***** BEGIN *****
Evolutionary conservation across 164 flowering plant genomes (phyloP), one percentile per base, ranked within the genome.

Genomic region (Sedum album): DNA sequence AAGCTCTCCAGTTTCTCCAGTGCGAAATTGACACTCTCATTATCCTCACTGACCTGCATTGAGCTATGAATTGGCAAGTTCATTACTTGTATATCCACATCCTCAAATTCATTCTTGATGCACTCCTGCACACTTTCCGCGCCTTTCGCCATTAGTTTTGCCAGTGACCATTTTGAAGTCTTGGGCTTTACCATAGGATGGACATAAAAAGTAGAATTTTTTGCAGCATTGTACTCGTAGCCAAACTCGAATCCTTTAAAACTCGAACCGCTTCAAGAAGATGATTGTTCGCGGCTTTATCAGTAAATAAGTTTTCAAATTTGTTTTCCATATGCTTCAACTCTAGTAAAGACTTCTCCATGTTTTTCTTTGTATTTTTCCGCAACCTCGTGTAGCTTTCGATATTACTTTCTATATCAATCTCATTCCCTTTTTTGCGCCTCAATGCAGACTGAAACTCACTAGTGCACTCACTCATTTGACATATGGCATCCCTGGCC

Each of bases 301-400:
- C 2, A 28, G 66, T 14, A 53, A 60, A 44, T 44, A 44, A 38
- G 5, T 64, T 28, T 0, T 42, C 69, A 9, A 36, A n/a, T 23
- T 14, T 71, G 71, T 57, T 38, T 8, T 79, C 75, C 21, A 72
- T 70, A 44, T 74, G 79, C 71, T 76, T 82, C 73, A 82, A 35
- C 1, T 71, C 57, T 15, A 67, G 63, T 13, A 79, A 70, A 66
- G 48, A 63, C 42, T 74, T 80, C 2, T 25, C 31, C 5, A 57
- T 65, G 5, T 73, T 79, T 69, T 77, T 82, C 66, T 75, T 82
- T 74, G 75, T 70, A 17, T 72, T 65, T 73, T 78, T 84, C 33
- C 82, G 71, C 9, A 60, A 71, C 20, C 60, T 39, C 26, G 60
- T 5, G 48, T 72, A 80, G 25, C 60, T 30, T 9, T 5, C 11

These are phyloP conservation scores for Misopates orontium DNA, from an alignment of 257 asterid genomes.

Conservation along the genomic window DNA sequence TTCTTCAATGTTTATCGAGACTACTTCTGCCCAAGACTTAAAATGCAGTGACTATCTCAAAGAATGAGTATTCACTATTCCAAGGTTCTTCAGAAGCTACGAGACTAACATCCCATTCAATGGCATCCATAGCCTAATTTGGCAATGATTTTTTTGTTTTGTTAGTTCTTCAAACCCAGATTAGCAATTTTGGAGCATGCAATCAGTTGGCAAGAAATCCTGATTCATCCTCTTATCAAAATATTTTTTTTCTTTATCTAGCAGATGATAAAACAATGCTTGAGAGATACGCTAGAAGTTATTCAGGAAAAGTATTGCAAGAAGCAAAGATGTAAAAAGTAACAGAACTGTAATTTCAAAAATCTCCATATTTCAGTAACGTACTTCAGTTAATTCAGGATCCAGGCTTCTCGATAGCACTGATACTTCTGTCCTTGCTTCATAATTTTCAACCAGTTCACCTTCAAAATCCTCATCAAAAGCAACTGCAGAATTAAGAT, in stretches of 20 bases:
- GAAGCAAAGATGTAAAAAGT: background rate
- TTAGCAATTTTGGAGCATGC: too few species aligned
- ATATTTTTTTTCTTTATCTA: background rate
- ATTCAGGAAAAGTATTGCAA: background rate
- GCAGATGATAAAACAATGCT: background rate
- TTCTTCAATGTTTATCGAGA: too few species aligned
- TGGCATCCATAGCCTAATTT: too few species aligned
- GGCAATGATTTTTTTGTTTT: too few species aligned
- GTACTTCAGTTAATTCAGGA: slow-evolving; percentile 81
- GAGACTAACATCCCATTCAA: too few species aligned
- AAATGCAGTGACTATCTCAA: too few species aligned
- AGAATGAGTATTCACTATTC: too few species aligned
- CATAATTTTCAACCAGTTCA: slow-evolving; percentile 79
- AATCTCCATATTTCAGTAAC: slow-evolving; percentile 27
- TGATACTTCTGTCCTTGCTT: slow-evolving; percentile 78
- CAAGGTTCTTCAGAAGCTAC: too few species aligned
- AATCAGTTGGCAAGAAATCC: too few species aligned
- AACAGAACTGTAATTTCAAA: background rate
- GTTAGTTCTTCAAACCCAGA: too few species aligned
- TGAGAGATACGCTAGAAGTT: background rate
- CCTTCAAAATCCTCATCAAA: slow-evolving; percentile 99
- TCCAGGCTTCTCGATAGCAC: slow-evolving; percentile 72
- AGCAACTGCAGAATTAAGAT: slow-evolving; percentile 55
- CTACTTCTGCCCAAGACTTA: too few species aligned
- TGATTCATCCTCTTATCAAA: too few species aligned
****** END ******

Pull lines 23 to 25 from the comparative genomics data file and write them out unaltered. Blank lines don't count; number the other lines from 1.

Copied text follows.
- GGCAATGATTTTTTTGTTTT: too few species aligned
- GTACTTCAGTTAATTCAGGA: slow-evolving; percentile 81
- GAGACTAACATCCCATTCAA: too few species aligned